Do you follow your gut when hiring?
Imagine you’re interviewing a candidate and things are going well. They are friendly, dressed well and presentable and answer your questions confidently and articulately. You feel there’s definitely a rapport between you and are increasingly certain you’ve got the right person. However, as soon as they start in the role it’s obvious that they are completely unsuitable for the job. So what went wrong?
Many business leaders are fond of boasting that they ‘go with their gut’ when making decisions, including choosing who to hire. But there’s an increasing body of evidence that shows this is a very risky strategy and that hiring based on first impressions and subjective opinions is very unreliable.
Hiring from the gut tends to mean you hire people who are good at writing CVs and interviewing, rather than someone who is actually good at the job. You’re also far more likely to hire a ‘mini-me’, as we automatically tend to prefer candidates who act and look like us, which is bad for the diversity and productivity of your workforce.
Recruiting the wrong person can be a costly business; it’s estimated that replacing a poor hire within their first 6 months will cost around 2.5 times their salary, plus there’s the time taken up with recruiting and drops in productivity while the post is vacant. So how can you ensure you get hard evidence that a candidate is right for the job?
1. Prepare before you hire
Most companies are worried about leaving roles open for any length of time so tend to hire a straightforward replacement for the vacancy to get someone in place as soon as possible. Spending a bit more time re-examining the job description for that role and thinking about what you’d really like it to achieve could be much more beneficial in the long term. Would someone with a completely different skill set take the role to new heights? Could you split up responsibilities or add new ones? Taking the time to answer these questions before you start recruiting will save you time in the long run.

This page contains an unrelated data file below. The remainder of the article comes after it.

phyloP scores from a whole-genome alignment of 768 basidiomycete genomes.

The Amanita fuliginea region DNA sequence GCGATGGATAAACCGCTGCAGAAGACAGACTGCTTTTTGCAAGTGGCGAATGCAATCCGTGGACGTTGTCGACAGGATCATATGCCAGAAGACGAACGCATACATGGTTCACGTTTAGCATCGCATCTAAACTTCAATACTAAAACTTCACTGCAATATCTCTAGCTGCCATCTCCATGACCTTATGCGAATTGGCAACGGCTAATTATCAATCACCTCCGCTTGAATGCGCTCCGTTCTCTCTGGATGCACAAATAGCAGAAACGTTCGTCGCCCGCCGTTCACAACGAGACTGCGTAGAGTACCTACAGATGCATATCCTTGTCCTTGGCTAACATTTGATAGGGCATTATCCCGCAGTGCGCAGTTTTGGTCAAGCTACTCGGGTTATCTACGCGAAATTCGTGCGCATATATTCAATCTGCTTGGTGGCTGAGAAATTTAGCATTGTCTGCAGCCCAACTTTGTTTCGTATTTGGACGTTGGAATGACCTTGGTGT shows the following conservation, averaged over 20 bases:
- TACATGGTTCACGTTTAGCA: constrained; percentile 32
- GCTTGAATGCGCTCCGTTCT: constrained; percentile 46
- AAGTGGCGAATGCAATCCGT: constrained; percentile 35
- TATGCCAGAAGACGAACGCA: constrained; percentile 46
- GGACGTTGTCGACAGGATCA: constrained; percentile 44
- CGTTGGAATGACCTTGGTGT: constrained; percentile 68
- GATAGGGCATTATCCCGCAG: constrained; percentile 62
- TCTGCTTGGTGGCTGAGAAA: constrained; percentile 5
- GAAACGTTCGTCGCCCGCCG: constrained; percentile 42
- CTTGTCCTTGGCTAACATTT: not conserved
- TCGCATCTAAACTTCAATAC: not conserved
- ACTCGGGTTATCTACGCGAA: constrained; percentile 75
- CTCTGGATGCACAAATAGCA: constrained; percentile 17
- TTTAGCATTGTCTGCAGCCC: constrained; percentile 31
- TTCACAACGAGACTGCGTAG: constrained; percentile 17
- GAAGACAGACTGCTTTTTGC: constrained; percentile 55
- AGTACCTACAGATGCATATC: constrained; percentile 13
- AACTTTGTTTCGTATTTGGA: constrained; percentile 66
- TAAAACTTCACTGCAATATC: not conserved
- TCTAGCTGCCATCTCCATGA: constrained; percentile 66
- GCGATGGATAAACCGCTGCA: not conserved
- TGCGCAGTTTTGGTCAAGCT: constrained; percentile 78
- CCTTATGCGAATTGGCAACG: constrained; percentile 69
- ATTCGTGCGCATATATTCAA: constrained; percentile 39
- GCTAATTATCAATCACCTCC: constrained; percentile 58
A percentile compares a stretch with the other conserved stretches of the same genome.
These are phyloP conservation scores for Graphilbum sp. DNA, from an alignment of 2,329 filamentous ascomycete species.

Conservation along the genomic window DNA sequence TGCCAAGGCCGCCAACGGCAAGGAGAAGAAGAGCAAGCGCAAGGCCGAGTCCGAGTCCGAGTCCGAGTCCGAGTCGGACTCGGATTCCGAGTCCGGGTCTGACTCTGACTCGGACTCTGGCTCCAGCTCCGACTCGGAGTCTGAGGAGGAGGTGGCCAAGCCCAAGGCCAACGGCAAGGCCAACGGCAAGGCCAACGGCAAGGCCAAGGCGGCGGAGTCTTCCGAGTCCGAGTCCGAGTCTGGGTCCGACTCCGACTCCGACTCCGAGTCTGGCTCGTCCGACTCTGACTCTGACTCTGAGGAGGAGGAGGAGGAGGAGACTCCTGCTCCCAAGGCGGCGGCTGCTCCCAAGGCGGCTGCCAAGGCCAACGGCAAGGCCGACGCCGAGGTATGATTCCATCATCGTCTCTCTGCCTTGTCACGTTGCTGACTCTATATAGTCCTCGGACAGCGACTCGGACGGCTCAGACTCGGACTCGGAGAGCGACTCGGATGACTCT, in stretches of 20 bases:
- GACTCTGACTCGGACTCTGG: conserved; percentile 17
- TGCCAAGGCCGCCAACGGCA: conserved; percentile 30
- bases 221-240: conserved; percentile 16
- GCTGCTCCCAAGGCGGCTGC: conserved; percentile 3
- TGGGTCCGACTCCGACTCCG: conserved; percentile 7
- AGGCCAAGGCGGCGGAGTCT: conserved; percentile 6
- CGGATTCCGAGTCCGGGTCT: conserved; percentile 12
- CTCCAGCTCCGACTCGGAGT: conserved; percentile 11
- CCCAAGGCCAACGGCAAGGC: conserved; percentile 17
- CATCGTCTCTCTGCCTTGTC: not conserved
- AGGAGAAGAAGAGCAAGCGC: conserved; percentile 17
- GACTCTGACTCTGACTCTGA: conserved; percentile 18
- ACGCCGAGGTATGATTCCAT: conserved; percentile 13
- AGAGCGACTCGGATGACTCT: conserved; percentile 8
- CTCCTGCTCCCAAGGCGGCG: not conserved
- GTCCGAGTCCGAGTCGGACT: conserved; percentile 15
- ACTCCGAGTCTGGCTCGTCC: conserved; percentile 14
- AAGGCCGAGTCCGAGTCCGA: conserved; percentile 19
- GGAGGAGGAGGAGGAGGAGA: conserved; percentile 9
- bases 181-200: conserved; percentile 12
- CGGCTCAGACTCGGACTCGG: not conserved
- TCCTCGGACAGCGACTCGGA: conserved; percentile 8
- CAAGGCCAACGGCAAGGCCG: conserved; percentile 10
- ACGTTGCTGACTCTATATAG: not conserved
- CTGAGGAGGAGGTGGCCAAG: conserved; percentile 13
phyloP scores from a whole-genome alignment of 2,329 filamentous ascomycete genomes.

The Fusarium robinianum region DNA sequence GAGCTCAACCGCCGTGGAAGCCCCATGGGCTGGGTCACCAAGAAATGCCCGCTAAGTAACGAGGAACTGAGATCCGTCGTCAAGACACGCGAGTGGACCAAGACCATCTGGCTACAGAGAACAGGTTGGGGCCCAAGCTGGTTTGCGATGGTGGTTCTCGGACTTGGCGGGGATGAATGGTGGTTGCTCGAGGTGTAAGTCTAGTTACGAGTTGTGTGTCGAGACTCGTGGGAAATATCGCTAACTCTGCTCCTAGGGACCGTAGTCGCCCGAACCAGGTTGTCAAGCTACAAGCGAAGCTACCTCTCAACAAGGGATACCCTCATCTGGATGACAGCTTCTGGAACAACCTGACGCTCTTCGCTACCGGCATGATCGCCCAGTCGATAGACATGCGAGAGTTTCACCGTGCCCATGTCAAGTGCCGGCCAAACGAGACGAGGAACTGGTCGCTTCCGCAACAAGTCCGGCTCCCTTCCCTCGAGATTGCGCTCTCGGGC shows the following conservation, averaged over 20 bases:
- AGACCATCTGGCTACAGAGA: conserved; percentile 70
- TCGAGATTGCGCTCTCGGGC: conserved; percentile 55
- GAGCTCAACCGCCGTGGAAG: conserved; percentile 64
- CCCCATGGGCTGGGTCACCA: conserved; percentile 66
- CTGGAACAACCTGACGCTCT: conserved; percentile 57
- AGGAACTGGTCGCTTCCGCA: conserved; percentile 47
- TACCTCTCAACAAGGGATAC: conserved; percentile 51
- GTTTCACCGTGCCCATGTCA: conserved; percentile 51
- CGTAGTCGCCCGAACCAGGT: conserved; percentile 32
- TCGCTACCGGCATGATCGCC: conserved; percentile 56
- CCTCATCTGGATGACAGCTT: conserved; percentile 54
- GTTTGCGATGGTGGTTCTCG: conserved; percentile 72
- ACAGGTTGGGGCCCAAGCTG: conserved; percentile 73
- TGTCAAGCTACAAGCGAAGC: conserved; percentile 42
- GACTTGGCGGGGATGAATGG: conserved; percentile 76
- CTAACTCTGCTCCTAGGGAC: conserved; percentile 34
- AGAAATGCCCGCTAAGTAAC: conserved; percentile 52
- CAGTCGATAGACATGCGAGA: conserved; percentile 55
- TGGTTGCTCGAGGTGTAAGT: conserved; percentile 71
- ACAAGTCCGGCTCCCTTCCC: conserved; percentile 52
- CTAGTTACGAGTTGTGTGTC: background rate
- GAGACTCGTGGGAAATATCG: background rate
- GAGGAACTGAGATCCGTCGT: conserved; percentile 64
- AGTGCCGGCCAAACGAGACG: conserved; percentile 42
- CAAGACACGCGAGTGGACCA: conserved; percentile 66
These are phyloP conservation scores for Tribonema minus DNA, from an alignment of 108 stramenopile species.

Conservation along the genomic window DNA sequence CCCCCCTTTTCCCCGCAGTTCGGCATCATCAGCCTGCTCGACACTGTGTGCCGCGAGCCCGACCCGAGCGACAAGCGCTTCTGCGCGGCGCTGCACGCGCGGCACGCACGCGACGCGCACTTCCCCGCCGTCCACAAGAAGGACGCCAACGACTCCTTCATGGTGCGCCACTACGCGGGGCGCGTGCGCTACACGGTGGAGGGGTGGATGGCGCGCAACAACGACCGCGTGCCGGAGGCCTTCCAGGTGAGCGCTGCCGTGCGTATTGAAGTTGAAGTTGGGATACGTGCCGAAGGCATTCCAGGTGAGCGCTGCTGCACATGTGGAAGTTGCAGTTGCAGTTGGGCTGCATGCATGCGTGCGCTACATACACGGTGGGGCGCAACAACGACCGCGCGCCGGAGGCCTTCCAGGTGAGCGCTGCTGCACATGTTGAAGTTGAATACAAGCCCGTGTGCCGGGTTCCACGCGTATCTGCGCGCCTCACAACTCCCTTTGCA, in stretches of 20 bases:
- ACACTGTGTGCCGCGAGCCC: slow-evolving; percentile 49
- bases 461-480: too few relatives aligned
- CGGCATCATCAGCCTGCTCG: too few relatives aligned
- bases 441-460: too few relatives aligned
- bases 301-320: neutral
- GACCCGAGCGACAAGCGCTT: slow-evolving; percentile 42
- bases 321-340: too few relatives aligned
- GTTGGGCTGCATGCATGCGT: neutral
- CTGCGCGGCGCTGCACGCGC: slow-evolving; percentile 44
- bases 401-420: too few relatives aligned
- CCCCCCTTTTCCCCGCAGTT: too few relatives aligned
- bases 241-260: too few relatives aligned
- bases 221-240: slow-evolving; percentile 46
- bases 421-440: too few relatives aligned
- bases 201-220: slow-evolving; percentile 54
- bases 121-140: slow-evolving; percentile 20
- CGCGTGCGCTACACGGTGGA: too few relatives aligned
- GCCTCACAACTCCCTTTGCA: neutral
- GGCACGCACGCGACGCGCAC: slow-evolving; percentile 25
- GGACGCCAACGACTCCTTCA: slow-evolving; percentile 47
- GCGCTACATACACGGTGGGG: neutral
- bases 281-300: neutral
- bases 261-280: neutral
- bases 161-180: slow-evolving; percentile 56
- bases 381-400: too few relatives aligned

It’s also a good idea to decide in advance who else needs to be involved in the hiring process, and check that they don’t have a completely different agenda.
2. Screen your candidates
This is by far the hardest step to get right. Most companies are inundated with applications for their roles and don’t have much time to devote to the selection process. They tend to flick through the applicants’ CVs looking for those that most closely match the job description and then invite those candidates to an unstructured interview, where they pick the one they like the best.
Advances in technology mean that there are now many different ways in which employers can both improve the selection process and save themselves time and money. Our new guide, Smart Ways to Shortlist Marketing Candidates, takes a detailed look at some of the best.
3. Sell the role
Finally, don’t forget to sell your role to the candidate; making sure they know why your company is a great place to work and keeping them excited about the job. There’s a lot of competition for the best candidates and your favourite is likely to be another company’s front-runner as well.
Keeping candidates eager and enthusiastic about the role and keeping the hiring process as short and smooth as possible gives you a much better chance of actually being able to hire the employee you like best.
Plus a bonus step – use a recruiter!
Making sure you recruit exactly the right person is a time-consuming and complicated process, but a good recruiter can help you short-cut the process. Specialist recruitment consultancies like The Tarsh Partnership have an extended network of candidates, many of whom may not be actively looking for a new role, but would be delighted to be approached
They will handle all the initial stages of shortlisting CVs and applications for you and make sure you only spend your valuable time selecting from people who can actually do the role. Plus, they will act as a third party advocate for your role, making sure candidates are kept up to date and enthused throughout the process.
If you’d like to discuss a specific role, get in touch with us on 020 7849 6875 or firstname.lastname@example.org to find out how we can help.